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CraigS Tech: Instrument building questions (36) RE: Tech: Instrument building questions 06 Aug 03

While I agree with most of the above, I'd make the point that there is one virtue in a rosewood neck - you can work it much thinner than mahogany, and thinner than maple; if you want the skinniest neck possible, rosewood is the best option.
I've got an old guitar which has a one-piece neck and fingerboard. These must have been a nightmare to make, as the angle for the finger board section passing over the body has to be exact. Mass production methods made tricks like this viable, but you'd waste an awful lot of time and effort to make a one-off. As a related topic, cheaper Martins used to be made without back bindings, eg styles 15 and 21, but Martin discontinued these styles as it was harder to make the back and sides fit exactly, than to rout out and fit bindings (ie it cost more in labour than it was saving in materials).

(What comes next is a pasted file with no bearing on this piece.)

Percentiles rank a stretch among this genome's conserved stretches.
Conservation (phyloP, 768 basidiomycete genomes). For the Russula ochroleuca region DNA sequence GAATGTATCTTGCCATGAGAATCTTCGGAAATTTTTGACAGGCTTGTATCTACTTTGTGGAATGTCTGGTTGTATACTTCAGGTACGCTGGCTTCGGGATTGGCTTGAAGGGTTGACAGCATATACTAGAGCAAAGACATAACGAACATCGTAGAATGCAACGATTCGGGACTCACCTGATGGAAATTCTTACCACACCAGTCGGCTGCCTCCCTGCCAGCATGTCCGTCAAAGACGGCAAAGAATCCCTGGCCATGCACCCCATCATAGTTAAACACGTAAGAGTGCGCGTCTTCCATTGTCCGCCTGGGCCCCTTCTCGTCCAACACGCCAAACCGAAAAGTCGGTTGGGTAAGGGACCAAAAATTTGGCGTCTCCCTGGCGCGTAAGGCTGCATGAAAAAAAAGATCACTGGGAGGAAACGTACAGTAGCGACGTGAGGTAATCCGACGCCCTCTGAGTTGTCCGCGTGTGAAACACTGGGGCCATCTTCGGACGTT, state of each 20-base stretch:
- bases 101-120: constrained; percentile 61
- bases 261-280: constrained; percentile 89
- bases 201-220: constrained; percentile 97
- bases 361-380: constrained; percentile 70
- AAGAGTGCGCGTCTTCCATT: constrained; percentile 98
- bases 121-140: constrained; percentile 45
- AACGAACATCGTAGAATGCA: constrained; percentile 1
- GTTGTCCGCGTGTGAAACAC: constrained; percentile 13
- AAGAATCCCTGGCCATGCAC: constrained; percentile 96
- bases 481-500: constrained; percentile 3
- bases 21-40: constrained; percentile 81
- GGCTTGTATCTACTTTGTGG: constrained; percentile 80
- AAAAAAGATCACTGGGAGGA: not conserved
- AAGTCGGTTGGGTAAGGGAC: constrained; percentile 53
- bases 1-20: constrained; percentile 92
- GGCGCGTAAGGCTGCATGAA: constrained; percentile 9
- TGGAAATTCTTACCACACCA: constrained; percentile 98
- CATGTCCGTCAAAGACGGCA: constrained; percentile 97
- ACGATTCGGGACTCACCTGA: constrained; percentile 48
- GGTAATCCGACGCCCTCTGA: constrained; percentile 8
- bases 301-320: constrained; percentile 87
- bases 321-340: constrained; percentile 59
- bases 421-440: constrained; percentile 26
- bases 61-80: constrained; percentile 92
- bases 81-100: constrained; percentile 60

My memory says that very early (ca 1950) Fenders did not have separate fingerboards, and Fender started using separate fingerboards as the process was automated.
Just a couple of helpful tips:
When trying to finish a piece of hairy mahogany, dust-spray a little clear laquer over it, let it dry, then sand down as desired. If it starts getting hairy again, you've sanded the laquer off, so spray it again, let it dry, start again.
Many guitars made in the twenties and thirties were made without truss rods to avoid Gibson patents - many of these had mahogany necks stiffened by cutting the neck in half and sandwiching the halves around a thin slice of ebony (or maple on the cheap ones). These necks were very heavy compared to modern necks.
When gluing oily hardwoods, one very old tip was to wash the surfaces to be glued repeatedly with benzene or toluene - you can't do this legally nowadays because these solvents are carcinogenic, but it might be worthwhile to try washing or wiping the surfaces with petrol, let the pieces dry thoroughly, then glue them. The tip came from the first book I read on making guitars, in the section on how to glue Brazilian rosewood fingerboards with hide glue.

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